First Day at Sin-sang

Thursday, August 26th

I've just finished my first day at Sin-sang Middle School here in Seoul. The staff is extremely friendly, and was very eager to meet me. Almost as eager as the students. As I did only office work today, I didn't have much of a chance to interact with the students. Passing them in the halls, however, illustrated to me how fascinated they are with me. The students here are very respectful as well. Usually, if I made eye-contact with them in the halls, they would stop and bow formally. Needless to say, this behaviour on the part of students is very unfamiliar to me.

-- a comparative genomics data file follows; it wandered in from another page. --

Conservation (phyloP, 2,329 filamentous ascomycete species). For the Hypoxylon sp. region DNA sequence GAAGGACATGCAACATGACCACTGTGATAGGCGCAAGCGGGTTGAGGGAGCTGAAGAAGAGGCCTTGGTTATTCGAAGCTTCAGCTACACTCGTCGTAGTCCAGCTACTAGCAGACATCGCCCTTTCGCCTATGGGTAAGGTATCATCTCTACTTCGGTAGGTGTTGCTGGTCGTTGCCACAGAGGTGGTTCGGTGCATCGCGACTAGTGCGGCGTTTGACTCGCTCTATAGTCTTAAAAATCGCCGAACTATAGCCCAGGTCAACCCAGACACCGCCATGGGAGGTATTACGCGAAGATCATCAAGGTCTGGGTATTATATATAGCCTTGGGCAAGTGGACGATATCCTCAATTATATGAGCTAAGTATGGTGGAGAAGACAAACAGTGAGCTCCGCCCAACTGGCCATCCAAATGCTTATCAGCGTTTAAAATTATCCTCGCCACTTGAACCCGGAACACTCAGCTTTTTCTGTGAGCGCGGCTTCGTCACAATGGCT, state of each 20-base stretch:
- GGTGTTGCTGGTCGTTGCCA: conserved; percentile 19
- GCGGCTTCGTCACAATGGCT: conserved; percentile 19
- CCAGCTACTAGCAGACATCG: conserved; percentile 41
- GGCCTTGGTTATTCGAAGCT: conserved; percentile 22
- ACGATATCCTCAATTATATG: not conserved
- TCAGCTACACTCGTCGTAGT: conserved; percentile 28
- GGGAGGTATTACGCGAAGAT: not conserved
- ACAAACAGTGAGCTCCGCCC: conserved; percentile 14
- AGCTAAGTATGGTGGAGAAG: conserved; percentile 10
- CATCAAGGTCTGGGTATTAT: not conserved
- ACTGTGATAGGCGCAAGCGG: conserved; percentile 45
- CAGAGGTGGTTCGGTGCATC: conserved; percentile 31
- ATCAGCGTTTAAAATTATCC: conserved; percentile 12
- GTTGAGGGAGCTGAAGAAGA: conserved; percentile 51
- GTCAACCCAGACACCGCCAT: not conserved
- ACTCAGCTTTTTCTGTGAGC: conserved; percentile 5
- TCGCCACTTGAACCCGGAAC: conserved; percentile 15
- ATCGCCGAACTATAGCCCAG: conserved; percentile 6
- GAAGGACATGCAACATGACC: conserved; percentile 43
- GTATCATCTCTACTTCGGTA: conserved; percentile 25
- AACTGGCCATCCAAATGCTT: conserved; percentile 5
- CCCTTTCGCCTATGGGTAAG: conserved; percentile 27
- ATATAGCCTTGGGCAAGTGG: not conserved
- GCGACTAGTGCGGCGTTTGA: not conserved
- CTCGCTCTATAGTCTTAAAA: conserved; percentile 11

In order to do things such as get a cell phone or internet service, I need to get my alien registration card. To do this, I first need to have some passport-style pictures taken. They took a few hours to get done, so I took the opportunity to walk the streets in my area. The first thing you notice when you step outside here is the humidity. It has been overcast and rainy ever since I arrived, and even when it's not raining, it doesn't take long for your clothes to be in a perpetually clingy state.

On the streets, everyone is Korean, and I am immediately identifiable as an interloper. There is a big difference between the curiosity of the students at the school and the curiosity of the average person in the street. Whereas the students bowed and said hello, when I made eye-contact with passers-by, most tried their hardest to pretend they hadn't noticed me. I received a few grins and nods, but for the most part the reception was lukewarm.